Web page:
The Olympics officially open today in Rio de Janiero. Whilst political and economic turmoil in Brazil and the outbreak of the Zika virus have overshadowed and at times even threatened these games, the first ever in Latin America, a more recent cloud has been the Russian athletes and the reactions of various authorities to apparently proven allegations of state-sponsored doping. In the UK, many have clamoured for the banning of the entire Russian team, as a means of “getting tough”, “cracking down” and in varying terms, acting in a way which will discourage others. Banning is the ultimate sanction we use in such circumstances – short of violence.
When I had the privilege of attending the Lisbon meeting of the Global Social Impact Investment Steering Group (GSG) a few weeks ago, I was reminded of the meeting I also attended of the G8 Social Investment Task Force Plenary (G8 SITF) in London in July 2015. On both occasions I found myself asking, “Where is Russia?” As they are a member of the G8, I was always bemused by the fact that somehow Russia was out and Australia was in. Nothing against Australia, mind you, but the G8 is the G8! Now I have no idea why Russia was not there – asked a few people who seemed not to know. It is quite possible they were invited and did not attend of their own accord.
What was impressive was that many new countries were involved in the 2016 meeting in Lisbon – Mexico, Portugal (the host), Israel, Portugal and India. The world of impact investment, and in general, is enriched by the inclusion of many differing voices, and these five added a great deal to the meeting. Russia’s absence disturbed me, whatever the explanation. A world where pariah states come to exist, even if their behaviour brings it on themselves, is less appealing to me than one in which all countries continue to meet and we endeavour to improve behaviour through engagement.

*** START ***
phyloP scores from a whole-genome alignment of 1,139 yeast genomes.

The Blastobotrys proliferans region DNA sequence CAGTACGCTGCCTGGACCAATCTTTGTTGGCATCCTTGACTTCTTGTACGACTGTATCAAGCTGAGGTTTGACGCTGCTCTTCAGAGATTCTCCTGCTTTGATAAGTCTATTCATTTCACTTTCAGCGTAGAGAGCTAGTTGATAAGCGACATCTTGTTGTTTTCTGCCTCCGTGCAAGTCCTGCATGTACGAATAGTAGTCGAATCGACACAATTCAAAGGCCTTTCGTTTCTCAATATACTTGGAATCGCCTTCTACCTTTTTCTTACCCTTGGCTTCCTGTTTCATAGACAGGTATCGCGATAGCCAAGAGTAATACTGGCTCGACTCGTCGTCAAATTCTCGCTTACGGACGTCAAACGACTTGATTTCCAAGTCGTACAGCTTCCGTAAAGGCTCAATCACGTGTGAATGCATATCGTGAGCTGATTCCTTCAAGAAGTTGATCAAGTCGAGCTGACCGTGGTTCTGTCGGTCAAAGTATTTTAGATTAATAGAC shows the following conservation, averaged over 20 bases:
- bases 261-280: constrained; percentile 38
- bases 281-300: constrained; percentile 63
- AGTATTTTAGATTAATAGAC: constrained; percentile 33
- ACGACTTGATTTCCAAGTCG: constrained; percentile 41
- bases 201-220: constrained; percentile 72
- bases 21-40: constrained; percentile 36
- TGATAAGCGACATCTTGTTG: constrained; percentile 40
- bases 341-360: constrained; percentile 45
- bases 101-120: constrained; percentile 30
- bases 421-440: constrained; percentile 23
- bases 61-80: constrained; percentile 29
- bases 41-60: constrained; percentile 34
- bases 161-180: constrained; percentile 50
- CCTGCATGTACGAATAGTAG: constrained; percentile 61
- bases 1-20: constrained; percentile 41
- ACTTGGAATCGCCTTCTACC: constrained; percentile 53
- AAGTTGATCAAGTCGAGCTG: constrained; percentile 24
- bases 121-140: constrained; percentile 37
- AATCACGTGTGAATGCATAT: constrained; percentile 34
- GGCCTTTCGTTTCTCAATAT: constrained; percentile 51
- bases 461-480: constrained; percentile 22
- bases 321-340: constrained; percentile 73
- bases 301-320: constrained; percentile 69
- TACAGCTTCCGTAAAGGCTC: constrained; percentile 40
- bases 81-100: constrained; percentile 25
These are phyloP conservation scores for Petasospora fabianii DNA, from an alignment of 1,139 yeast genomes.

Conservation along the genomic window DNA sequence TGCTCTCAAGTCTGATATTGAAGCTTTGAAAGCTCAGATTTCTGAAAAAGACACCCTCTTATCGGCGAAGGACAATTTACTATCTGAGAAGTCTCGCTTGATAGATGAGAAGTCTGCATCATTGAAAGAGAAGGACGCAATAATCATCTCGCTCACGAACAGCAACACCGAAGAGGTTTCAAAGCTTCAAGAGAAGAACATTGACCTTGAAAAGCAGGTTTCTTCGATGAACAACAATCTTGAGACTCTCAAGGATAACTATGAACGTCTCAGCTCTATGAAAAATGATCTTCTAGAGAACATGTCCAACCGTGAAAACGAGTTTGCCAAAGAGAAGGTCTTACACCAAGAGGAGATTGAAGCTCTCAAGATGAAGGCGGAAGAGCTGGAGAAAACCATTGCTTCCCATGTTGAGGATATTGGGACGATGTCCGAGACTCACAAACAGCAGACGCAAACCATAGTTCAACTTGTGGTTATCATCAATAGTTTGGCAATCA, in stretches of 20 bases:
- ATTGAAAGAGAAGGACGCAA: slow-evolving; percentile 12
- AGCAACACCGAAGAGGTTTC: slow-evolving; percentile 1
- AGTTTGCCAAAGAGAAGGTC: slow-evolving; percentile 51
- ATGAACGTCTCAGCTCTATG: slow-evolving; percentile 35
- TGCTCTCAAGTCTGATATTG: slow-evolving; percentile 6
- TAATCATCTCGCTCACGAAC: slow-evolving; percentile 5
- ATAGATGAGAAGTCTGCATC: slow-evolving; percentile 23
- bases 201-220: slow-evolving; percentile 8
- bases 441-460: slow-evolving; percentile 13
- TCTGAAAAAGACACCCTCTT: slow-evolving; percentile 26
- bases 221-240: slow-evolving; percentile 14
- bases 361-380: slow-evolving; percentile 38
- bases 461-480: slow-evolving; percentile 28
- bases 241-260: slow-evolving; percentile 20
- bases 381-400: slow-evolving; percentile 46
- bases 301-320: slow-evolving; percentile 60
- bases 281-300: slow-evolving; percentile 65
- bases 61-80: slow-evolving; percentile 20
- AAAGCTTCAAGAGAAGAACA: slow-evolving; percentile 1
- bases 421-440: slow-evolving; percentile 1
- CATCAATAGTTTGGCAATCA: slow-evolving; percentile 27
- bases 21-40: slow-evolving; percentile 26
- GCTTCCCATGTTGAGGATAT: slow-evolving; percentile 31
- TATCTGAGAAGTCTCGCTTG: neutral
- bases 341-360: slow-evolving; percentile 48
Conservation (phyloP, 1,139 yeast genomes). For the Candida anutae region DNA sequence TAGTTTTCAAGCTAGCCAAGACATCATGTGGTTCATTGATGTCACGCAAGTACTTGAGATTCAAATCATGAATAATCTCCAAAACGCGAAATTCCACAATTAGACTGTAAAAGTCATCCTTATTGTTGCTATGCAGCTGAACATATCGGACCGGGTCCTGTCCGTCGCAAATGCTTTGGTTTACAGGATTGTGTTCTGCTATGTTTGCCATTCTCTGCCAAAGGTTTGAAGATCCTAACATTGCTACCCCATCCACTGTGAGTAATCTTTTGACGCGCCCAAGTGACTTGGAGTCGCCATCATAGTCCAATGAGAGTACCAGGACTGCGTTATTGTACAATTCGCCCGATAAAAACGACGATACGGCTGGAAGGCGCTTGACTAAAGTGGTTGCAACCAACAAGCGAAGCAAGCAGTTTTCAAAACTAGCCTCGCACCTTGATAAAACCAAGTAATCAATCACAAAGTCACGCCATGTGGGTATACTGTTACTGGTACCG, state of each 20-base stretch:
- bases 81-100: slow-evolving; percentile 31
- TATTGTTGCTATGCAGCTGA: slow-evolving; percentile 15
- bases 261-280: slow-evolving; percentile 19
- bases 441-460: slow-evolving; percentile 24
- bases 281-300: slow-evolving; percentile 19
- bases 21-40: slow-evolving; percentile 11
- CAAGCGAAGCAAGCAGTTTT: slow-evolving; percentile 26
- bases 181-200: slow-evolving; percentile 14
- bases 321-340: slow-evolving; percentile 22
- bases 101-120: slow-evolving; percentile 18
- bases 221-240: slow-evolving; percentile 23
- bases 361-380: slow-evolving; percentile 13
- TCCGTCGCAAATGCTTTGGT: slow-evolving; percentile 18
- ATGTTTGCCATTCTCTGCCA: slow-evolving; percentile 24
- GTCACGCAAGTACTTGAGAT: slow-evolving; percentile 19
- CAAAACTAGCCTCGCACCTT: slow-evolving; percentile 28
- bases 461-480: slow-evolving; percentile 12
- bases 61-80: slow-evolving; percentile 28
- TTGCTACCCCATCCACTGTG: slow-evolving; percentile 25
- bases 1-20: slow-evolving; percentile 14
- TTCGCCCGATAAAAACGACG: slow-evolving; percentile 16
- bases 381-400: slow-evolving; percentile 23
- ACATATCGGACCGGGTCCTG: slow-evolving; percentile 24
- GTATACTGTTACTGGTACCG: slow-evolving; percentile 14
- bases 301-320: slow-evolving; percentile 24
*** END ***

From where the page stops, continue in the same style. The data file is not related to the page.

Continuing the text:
Another absence from the two meetings was any country with a predominantly Muslim population. I myself would have particularly welcomed hearing an insight into how such countries are approaching impact investment. In particular, I would be keen to see how Sharia Law impacts on the funding and enterprise models. Again, I do not know how many were invited to join and what efforts were undertaken in this direction. But, in a world where western anti-Muslim feelings are increasing, in part as a reaction to atrocities linked to those claiming religious inspiration, I feel it is important to work doubly hard to engage. A positive force, such as impact investment, could become a key bridge between communities, acting in a useful way to counter-balance the forces of exclusion, anger and hostility.
This is why I am delighted that 70% of Russian athletes (over 270 according to the BBC) have been allowed to compete in the Brazil Olympics, despite state-sponsored doping. It might even be the case that some crooked athletes compete and win. But against that, it also means that innocent Russian athletes are not penalised so the “international community” can make a point at their expense. And overriding all of this is my strong desire to act against what I see as global entropy – where all around the world nations seem to be pulling apart, vigorously acting against each other in pursuit of their narrow interests. Having a first Latin American Olympics is, by contrast, a positive act against entropy – by bringing a unifying global event to a new stage.
I think that impact investment can and must play a role in counteracting this worrying trend. As the leading forum in the global movement I am hopeful that the GSG moves to engage, broaden and further diversify its membership base. The stakes are high.